by Allison Menzies

Following an expose presented by Four Corners, the ATO has been forced to defend itself against allegations of bullying towards small and medium enterprises, which some business owners claim has placed them not only in emotional, but financial distress. The ATO has vehemently denied these claims, insisting that the stories uncovered in the Four Corners investigation are representative of none but a small minority of SME disputes.

Allegations of the ATO’s inappropriate conduct to meet revenue targets include a whistle-blower’s recount of how instructions were given to Tax Office staff to issue garnishee notices over taxpayers who had been assessed as owing the ATO money, without prior assessment of their personal circumstances. These garnishee notices often result in recurring payments from a taxpayer’s bank account, whenever money available. Often these transactions leave businesses without sufficient funds to pay wages or meet other financial obligations.

It may be that this alleged bullying is a result of the ATO seeking out ‘easy pickings’ – pursuing businesses which lack the financial means to dispute ATO assessments and heavy-handed collection practices. A brief look at corporate tax treatment may be indicative that SMEs are more likely to be targeted by tax officials due their comparative lack of financial backing to dispute Tax Office assessments and subsequent debt collection actions than their larger counterparts.

Take for example, the fact that Origin Energy, Energy Australia, and Virgin Australia have not paid corporate tax since 2014, despite reporting billions of dollars in revenue1, thanks to clever accounting and non-cash deductions. Perhaps corporate transparency laws and governance principles are enough to ensure that the accounting practices of large companies are above-board; or maybe it is easier to believe that they are.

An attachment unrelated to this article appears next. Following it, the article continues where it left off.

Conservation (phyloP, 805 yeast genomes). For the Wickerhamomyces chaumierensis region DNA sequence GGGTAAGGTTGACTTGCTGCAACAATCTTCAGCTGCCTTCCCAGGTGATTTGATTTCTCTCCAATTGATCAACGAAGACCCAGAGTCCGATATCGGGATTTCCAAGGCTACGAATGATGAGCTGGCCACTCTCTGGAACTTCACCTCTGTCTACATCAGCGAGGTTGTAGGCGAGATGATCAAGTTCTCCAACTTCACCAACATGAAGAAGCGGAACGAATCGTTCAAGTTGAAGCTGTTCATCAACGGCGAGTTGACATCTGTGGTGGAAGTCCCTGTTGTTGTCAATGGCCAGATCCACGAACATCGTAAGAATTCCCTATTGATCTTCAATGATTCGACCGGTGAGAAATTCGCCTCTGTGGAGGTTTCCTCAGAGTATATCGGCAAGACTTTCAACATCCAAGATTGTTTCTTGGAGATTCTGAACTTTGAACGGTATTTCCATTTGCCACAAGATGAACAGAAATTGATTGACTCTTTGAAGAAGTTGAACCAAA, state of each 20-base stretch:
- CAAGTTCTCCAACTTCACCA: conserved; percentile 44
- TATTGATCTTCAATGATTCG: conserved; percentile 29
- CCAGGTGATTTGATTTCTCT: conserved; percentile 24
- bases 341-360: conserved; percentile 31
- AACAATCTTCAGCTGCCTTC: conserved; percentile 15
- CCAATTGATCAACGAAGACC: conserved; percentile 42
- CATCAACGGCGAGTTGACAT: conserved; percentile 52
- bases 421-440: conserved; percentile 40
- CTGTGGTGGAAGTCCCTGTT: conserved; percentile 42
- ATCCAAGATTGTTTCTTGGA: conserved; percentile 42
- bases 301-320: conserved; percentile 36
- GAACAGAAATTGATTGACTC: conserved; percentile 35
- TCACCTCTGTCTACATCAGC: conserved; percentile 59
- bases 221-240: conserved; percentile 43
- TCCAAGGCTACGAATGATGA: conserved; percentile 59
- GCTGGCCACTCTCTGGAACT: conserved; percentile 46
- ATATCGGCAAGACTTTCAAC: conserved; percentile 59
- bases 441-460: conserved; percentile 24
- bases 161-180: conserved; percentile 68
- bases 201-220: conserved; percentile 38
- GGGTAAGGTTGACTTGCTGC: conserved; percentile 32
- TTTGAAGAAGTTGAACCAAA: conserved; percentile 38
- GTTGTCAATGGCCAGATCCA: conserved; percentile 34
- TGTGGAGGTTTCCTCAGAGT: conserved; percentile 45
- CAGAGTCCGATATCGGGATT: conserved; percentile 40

Considering the high activity rate of entries and exits around SMEs, and that many small business owners are everyday people, one would imagine that it would be more beneficial in the long term for the ATO to take a more educationalist approach, particularly for businesses that have been operating for fewer than four years (i.e. those at highest risk of failure2), rather than the current authoritarian methodology alleged by Four Corners.

With regard to this, there may be impending solutions to the issue. In August 2018, the Labour party proposed to to introduce a new department and second Commissioner within the ATO, with the specific purpose of dealing with SME disputes and resolution3. Further, the Four Corners allegations have prompted the Inspector General of Taxation (IGT) to conduct an internal review into the ATO’s use of garnishee notices4. However, it should be noted that the IGT’s investigations do not have a defined date of completion, and Labour’s proposal will not be an immediate process, should it come to fruition at all.

Until such time as any relevant changes are put into practice, it would be wise for the owners and directors of SMEs to exercise prudence by ensuring they are properly informed in relation to their obligations and to undertake measures to maintain financial security. For instance, it is common practice for business owners to open secondary bank accounts independent of the taxpayer’s name in order to hold funds in protection from garnishee transactions. Additionally, while self-education is important, merit can be placed in seeking advice from professionals such as business advisory specialists or taxation agents.

If your company is facing difficulty in meeting its tax obligations or is experiencing rising debt, consider contacting Veritas Advisory to speak to an insolvency specialist about your circumstances and the possible avenues of resolution available. 

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1 As per the Australian Tax Office’s Corporate Tax Transparency Reports from 2014 to 2018, which provide the total profits, assessable income, and taxable incomes of 2,000 major Australian companies 

2 Equifax 

3 Australian Financial Review, Misa Han 

4 Australian Government Inspector-General of Taxation 

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